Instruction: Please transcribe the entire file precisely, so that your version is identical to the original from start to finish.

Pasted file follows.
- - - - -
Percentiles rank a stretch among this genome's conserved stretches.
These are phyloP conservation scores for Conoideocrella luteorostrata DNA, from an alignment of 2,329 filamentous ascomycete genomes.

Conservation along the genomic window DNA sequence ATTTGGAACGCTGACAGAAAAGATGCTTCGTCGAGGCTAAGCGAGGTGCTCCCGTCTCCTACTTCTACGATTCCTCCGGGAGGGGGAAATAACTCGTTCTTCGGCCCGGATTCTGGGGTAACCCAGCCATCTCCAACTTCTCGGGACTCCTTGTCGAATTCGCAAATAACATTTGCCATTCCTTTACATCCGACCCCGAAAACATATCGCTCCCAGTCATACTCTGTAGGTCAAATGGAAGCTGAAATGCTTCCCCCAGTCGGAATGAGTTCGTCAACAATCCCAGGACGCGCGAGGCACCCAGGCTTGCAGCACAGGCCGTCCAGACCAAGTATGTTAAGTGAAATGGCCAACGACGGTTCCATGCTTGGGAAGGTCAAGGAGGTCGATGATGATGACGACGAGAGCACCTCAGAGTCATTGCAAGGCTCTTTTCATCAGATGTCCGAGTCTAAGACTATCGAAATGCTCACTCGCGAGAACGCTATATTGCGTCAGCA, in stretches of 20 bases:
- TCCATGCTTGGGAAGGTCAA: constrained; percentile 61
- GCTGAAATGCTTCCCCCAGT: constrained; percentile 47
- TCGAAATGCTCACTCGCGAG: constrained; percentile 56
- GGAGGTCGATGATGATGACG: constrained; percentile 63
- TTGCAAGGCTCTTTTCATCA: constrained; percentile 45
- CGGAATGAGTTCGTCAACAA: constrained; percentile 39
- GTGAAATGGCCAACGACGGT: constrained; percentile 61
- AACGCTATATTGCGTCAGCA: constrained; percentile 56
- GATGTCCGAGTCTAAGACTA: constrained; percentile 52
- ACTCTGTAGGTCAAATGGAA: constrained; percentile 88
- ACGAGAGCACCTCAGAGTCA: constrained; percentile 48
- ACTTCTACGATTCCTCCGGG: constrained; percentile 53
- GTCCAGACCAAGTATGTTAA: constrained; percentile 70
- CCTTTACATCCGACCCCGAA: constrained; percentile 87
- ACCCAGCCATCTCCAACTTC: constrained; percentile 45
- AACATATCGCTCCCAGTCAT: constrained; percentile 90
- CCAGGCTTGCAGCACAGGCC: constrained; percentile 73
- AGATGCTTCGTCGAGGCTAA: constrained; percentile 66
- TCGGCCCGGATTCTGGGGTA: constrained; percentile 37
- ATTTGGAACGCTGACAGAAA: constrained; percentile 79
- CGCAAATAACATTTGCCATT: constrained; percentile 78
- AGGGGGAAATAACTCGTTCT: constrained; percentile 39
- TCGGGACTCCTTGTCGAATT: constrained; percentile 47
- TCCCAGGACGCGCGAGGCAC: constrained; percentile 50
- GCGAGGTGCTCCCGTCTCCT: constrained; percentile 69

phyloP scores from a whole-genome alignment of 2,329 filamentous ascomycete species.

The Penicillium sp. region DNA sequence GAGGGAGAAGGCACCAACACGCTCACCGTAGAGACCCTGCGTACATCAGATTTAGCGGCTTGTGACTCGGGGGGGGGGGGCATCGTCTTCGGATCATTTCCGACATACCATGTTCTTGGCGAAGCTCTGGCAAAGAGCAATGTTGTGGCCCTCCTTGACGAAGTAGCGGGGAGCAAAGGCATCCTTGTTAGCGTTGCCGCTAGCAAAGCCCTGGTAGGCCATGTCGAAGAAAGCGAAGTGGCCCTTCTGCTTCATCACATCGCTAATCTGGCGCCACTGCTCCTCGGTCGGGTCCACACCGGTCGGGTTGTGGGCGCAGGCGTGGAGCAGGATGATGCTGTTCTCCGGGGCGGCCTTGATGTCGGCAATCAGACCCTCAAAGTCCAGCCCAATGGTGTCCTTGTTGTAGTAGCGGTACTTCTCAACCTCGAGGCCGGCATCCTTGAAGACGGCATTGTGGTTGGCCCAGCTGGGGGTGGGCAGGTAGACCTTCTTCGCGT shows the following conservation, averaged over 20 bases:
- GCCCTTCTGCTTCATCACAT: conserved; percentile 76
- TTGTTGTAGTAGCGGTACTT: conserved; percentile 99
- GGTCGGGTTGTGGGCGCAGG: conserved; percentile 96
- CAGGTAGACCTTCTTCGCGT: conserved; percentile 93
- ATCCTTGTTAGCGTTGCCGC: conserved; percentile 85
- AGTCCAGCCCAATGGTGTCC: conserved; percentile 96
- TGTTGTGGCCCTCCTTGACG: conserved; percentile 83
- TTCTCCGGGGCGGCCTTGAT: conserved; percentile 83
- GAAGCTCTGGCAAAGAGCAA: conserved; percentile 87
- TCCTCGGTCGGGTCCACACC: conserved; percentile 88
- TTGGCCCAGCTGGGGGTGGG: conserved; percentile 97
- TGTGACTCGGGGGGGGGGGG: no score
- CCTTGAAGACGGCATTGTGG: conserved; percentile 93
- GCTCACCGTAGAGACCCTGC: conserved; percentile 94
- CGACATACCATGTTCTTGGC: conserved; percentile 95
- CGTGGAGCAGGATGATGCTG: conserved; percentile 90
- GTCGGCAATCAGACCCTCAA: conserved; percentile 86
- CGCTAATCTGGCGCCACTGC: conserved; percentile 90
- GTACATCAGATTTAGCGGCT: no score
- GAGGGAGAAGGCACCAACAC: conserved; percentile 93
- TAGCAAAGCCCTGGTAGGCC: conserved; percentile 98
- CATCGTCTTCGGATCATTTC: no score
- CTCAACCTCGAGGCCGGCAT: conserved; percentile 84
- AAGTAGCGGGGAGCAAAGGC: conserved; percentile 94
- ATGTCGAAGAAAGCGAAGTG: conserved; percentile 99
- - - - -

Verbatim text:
Percentiles rank a stretch among this genome's conserved stretches.
These are phyloP conservation scores for Conoideocrella luteorostrata DNA, from an alignment of 2,329 filamentous ascomycete genomes.

Conservation along the genomic window DNA sequence ATTTGGAACGCTGACAGAAAAGATGCTTCGTCGAGGCTAAGCGAGGTGCTCCCGTCTCCTACTTCTACGATTCCTCCGGGAGGGGGAAATAACTCGTTCTTCGGCCCGGATTCTGGGGTAACCCAGCCATCTCCAACTTCTCGGGACTCCTTGTCGAATTCGCAAATAACATTTGCCATTCCTTTACATCCGACCCCGAAAACATATCGCTCCCAGTCATACTCTGTAGGTCAAATGGAAGCTGAAATGCTTCCCCCAGTCGGAATGAGTTCGTCAACAATCCCAGGACGCGCGAGGCACCCAGGCTTGCAGCACAGGCCGTCCAGACCAAGTATGTTAAGTGAAATGGCCAACGACGGTTCCATGCTTGGGAAGGTCAAGGAGGTCGATGATGATGACGACGAGAGCACCTCAGAGTCATTGCAAGGCTCTTTTCATCAGATGTCCGAGTCTAAGACTATCGAAATGCTCACTCGCGAGAACGCTATATTGCGTCAGCA, in stretches of 20 bases:
- TCCATGCTTGGGAAGGTCAA: constrained; percentile 61
- GCTGAAATGCTTCCCCCAGT: constrained; percentile 47
- TCGAAATGCTCACTCGCGAG: constrained; percentile 56
- GGAGGTCGATGATGATGACG: constrained; percentile 63
- TTGCAAGGCTCTTTTCATCA: constrained; percentile 45
- CGGAATGAGTTCGTCAACAA: constrained; percentile 39
- GTGAAATGGCCAACGACGGT: constrained; percentile 61
- AACGCTATATTGCGTCAGCA: constrained; percentile 56
- GATGTCCGAGTCTAAGACTA: constrained; percentile 52
- ACTCTGTAGGTCAAATGGAA: constrained; percentile 88
- ACGAGAGCACCTCAGAGTCA: constrained; percentile 48
- ACTTCTACGATTCCTCCGGG: constrained; percentile 53
- GTCCAGACCAAGTATGTTAA: constrained; percentile 70
- CCTTTACATCCGACCCCGAA: constrained; percentile 87
- ACCCAGCCATCTCCAACTTC: constrained; percentile 45
- AACATATCGCTCCCAGTCAT: constrained; percentile 90
- CCAGGCTTGCAGCACAGGCC: constrained; percentile 73
- AGATGCTTCGTCGAGGCTAA: constrained; percentile 66
- TCGGCCCGGATTCTGGGGTA: constrained; percentile 37
- ATTTGGAACGCTGACAGAAA: constrained; percentile 79
- CGCAAATAACATTTGCCATT: constrained; percentile 78
- AGGGGGAAATAACTCGTTCT: constrained; percentile 39
- TCGGGACTCCTTGTCGAATT: constrained; percentile 47
- TCCCAGGACGCGCGAGGCAC: constrained; percentile 50
- GCGAGGTGCTCCCGTCTCCT: constrained; percentile 69

phyloP scores from a whole-genome alignment of 2,329 filamentous ascomycete species.

The Penicillium sp. region DNA sequence GAGGGAGAAGGCACCAACACGCTCACCGTAGAGACCCTGCGTACATCAGATTTAGCGGCTTGTGACTCGGGGGGGGGGGGCATCGTCTTCGGATCATTTCCGACATACCATGTTCTTGGCGAAGCTCTGGCAAAGAGCAATGTTGTGGCCCTCCTTGACGAAGTAGCGGGGAGCAAAGGCATCCTTGTTAGCGTTGCCGCTAGCAAAGCCCTGGTAGGCCATGTCGAAGAAAGCGAAGTGGCCCTTCTGCTTCATCACATCGCTAATCTGGCGCCACTGCTCCTCGGTCGGGTCCACACCGGTCGGGTTGTGGGCGCAGGCGTGGAGCAGGATGATGCTGTTCTCCGGGGCGGCCTTGATGTCGGCAATCAGACCCTCAAAGTCCAGCCCAATGGTGTCCTTGTTGTAGTAGCGGTACTTCTCAACCTCGAGGCCGGCATCCTTGAAGACGGCATTGTGGTTGGCCCAGCTGGGGGTGGGCAGGTAGACCTTCTTCGCGT shows the following conservation, averaged over 20 bases:
- GCCCTTCTGCTTCATCACAT: conserved; percentile 76
- TTGTTGTAGTAGCGGTACTT: conserved; percentile 99
- GGTCGGGTTGTGGGCGCAGG: conserved; percentile 96
- CAGGTAGACCTTCTTCGCGT: conserved; percentile 93
- ATCCTTGTTAGCGTTGCCGC: conserved; percentile 85
- AGTCCAGCCCAATGGTGTCC: conserved; percentile 96
- TGTTGTGGCCCTCCTTGACG: conserved; percentile 83
- TTCTCCGGGGCGGCCTTGAT: conserved; percentile 83
- GAAGCTCTGGCAAAGAGCAA: conserved; percentile 87
- TCCTCGGTCGGGTCCACACC: conserved; percentile 88
- TTGGCCCAGCTGGGGGTGGG: conserved; percentile 97
- TGTGACTCGGGGGGGGGGGG: no score
- CCTTGAAGACGGCATTGTGG: conserved; percentile 93
- GCTCACCGTAGAGACCCTGC: conserved; percentile 94
- CGACATACCATGTTCTTGGC: conserved; percentile 95
- CGTGGAGCAGGATGATGCTG: conserved; percentile 90
- GTCGGCAATCAGACCCTCAA: conserved; percentile 86
- CGCTAATCTGGCGCCACTGC: conserved; percentile 90
- GTACATCAGATTTAGCGGCT: no score
- GAGGGAGAAGGCACCAACAC: conserved; percentile 93
- TAGCAAAGCCCTGGTAGGCC: conserved; percentile 98
- CATCGTCTTCGGATCATTTC: no score
- CTCAACCTCGAGGCCGGCAT: conserved; percentile 84
- AAGTAGCGGGGAGCAAAGGC: conserved; percentile 94
- ATGTCGAAGAAAGCGAAGTG: conserved; percentile 99